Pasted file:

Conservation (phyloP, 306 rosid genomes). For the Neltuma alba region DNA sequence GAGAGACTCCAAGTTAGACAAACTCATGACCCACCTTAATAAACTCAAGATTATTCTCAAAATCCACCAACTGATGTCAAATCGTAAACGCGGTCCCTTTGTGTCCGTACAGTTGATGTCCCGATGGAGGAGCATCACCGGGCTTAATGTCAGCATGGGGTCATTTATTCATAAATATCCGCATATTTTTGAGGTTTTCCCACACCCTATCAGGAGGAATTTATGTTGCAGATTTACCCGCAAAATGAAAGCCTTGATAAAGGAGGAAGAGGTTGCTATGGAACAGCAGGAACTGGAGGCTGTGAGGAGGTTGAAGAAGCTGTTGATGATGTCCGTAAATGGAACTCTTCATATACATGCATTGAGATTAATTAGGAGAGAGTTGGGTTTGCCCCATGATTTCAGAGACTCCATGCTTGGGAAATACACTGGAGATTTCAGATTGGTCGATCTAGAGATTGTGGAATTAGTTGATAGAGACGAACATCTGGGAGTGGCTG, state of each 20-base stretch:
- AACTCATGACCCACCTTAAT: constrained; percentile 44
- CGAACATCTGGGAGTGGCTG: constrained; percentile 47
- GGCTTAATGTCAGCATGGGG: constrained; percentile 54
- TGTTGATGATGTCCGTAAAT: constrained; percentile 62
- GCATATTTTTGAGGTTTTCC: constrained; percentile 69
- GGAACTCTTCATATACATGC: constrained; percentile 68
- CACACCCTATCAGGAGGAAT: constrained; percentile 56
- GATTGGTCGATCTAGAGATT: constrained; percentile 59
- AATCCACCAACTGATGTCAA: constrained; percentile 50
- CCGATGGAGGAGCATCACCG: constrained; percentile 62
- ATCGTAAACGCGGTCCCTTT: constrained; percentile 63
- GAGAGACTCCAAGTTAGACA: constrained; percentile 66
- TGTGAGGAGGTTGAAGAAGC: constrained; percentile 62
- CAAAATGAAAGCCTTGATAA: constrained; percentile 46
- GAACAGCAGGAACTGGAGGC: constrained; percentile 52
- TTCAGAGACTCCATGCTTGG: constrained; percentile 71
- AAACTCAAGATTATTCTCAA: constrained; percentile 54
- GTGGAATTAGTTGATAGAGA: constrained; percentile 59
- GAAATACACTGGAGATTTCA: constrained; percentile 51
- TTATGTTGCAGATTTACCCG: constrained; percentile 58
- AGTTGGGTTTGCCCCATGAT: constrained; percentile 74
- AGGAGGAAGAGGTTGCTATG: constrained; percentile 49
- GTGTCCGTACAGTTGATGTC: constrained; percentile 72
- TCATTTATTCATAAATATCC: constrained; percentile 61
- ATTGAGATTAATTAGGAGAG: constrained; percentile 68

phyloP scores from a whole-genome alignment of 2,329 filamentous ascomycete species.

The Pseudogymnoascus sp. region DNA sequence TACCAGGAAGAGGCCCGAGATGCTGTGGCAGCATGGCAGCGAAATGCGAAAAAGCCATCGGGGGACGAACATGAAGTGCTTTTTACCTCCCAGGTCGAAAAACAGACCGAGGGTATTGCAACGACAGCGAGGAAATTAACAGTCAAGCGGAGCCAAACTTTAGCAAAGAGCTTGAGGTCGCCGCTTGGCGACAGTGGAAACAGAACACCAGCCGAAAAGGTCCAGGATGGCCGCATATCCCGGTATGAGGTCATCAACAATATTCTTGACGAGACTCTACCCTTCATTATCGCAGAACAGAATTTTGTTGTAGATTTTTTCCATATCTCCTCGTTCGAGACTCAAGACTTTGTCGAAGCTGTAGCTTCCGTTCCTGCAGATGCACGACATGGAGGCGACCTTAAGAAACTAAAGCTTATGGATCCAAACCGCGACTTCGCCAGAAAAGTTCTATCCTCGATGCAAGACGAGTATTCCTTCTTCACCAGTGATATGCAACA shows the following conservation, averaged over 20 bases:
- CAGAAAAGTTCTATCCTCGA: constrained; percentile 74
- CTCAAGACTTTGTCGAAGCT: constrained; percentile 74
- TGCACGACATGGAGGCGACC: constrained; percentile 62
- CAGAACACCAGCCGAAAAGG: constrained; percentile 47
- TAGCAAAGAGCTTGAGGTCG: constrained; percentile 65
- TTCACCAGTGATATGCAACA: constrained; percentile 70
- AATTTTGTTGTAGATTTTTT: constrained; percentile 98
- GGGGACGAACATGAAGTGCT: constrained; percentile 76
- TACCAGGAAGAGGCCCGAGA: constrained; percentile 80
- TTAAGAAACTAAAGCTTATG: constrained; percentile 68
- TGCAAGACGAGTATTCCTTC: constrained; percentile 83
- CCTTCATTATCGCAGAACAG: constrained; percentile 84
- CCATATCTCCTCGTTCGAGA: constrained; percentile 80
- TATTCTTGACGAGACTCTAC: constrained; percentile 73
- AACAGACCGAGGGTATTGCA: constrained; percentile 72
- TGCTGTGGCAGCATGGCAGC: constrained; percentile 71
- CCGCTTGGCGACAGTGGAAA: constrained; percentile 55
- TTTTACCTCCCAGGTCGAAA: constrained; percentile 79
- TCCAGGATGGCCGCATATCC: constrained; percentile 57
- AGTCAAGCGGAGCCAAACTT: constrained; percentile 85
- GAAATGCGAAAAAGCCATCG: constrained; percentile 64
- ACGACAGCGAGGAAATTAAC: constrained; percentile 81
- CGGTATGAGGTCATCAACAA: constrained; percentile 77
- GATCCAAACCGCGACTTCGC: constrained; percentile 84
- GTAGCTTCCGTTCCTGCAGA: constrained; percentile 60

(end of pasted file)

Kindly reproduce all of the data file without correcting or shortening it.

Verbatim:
Conservation (phyloP, 306 rosid genomes). For the Neltuma alba region DNA sequence GAGAGACTCCAAGTTAGACAAACTCATGACCCACCTTAATAAACTCAAGATTATTCTCAAAATCCACCAACTGATGTCAAATCGTAAACGCGGTCCCTTTGTGTCCGTACAGTTGATGTCCCGATGGAGGAGCATCACCGGGCTTAATGTCAGCATGGGGTCATTTATTCATAAATATCCGCATATTTTTGAGGTTTTCCCACACCCTATCAGGAGGAATTTATGTTGCAGATTTACCCGCAAAATGAAAGCCTTGATAAAGGAGGAAGAGGTTGCTATGGAACAGCAGGAACTGGAGGCTGTGAGGAGGTTGAAGAAGCTGTTGATGATGTCCGTAAATGGAACTCTTCATATACATGCATTGAGATTAATTAGGAGAGAGTTGGGTTTGCCCCATGATTTCAGAGACTCCATGCTTGGGAAATACACTGGAGATTTCAGATTGGTCGATCTAGAGATTGTGGAATTAGTTGATAGAGACGAACATCTGGGAGTGGCTG, state of each 20-base stretch:
- AACTCATGACCCACCTTAAT: constrained; percentile 44
- CGAACATCTGGGAGTGGCTG: constrained; percentile 47
- GGCTTAATGTCAGCATGGGG: constrained; percentile 54
- TGTTGATGATGTCCGTAAAT: constrained; percentile 62
- GCATATTTTTGAGGTTTTCC: constrained; percentile 69
- GGAACTCTTCATATACATGC: constrained; percentile 68
- CACACCCTATCAGGAGGAAT: constrained; percentile 56
- GATTGGTCGATCTAGAGATT: constrained; percentile 59
- AATCCACCAACTGATGTCAA: constrained; percentile 50
- CCGATGGAGGAGCATCACCG: constrained; percentile 62
- ATCGTAAACGCGGTCCCTTT: constrained; percentile 63
- GAGAGACTCCAAGTTAGACA: constrained; percentile 66
- TGTGAGGAGGTTGAAGAAGC: constrained; percentile 62
- CAAAATGAAAGCCTTGATAA: constrained; percentile 46
- GAACAGCAGGAACTGGAGGC: constrained; percentile 52
- TTCAGAGACTCCATGCTTGG: constrained; percentile 71
- AAACTCAAGATTATTCTCAA: constrained; percentile 54
- GTGGAATTAGTTGATAGAGA: constrained; percentile 59
- GAAATACACTGGAGATTTCA: constrained; percentile 51
- TTATGTTGCAGATTTACCCG: constrained; percentile 58
- AGTTGGGTTTGCCCCATGAT: constrained; percentile 74
- AGGAGGAAGAGGTTGCTATG: constrained; percentile 49
- GTGTCCGTACAGTTGATGTC: constrained; percentile 72
- TCATTTATTCATAAATATCC: constrained; percentile 61
- ATTGAGATTAATTAGGAGAG: constrained; percentile 68

phyloP scores from a whole-genome alignment of 2,329 filamentous ascomycete species.

The Pseudogymnoascus sp. region DNA sequence TACCAGGAAGAGGCCCGAGATGCTGTGGCAGCATGGCAGCGAAATGCGAAAAAGCCATCGGGGGACGAACATGAAGTGCTTTTTACCTCCCAGGTCGAAAAACAGACCGAGGGTATTGCAACGACAGCGAGGAAATTAACAGTCAAGCGGAGCCAAACTTTAGCAAAGAGCTTGAGGTCGCCGCTTGGCGACAGTGGAAACAGAACACCAGCCGAAAAGGTCCAGGATGGCCGCATATCCCGGTATGAGGTCATCAACAATATTCTTGACGAGACTCTACCCTTCATTATCGCAGAACAGAATTTTGTTGTAGATTTTTTCCATATCTCCTCGTTCGAGACTCAAGACTTTGTCGAAGCTGTAGCTTCCGTTCCTGCAGATGCACGACATGGAGGCGACCTTAAGAAACTAAAGCTTATGGATCCAAACCGCGACTTCGCCAGAAAAGTTCTATCCTCGATGCAAGACGAGTATTCCTTCTTCACCAGTGATATGCAACA shows the following conservation, averaged over 20 bases:
- CAGAAAAGTTCTATCCTCGA: constrained; percentile 74
- CTCAAGACTTTGTCGAAGCT: constrained; percentile 74
- TGCACGACATGGAGGCGACC: constrained; percentile 62
- CAGAACACCAGCCGAAAAGG: constrained; percentile 47
- TAGCAAAGAGCTTGAGGTCG: constrained; percentile 65
- TTCACCAGTGATATGCAACA: constrained; percentile 70
- AATTTTGTTGTAGATTTTTT: constrained; percentile 98
- GGGGACGAACATGAAGTGCT: constrained; percentile 76
- TACCAGGAAGAGGCCCGAGA: constrained; percentile 80
- TTAAGAAACTAAAGCTTATG: constrained; percentile 68
- TGCAAGACGAGTATTCCTTC: constrained; percentile 83
- CCTTCATTATCGCAGAACAG: constrained; percentile 84
- CCATATCTCCTCGTTCGAGA: constrained; percentile 80
- TATTCTTGACGAGACTCTAC: constrained; percentile 73
- AACAGACCGAGGGTATTGCA: constrained; percentile 72
- TGCTGTGGCAGCATGGCAGC: constrained; percentile 71
- CCGCTTGGCGACAGTGGAAA: constrained; percentile 55
- TTTTACCTCCCAGGTCGAAA: constrained; percentile 79
- TCCAGGATGGCCGCATATCC: constrained; percentile 57
- AGTCAAGCGGAGCCAAACTT: constrained; percentile 85
- GAAATGCGAAAAAGCCATCG: constrained; percentile 64
- ACGACAGCGAGGAAATTAAC: constrained; percentile 81
- CGGTATGAGGTCATCAACAA: constrained; percentile 77
- GATCCAAACCGCGACTTCGC: constrained; percentile 84
- GTAGCTTCCGTTCCTGCAGA: constrained; percentile 60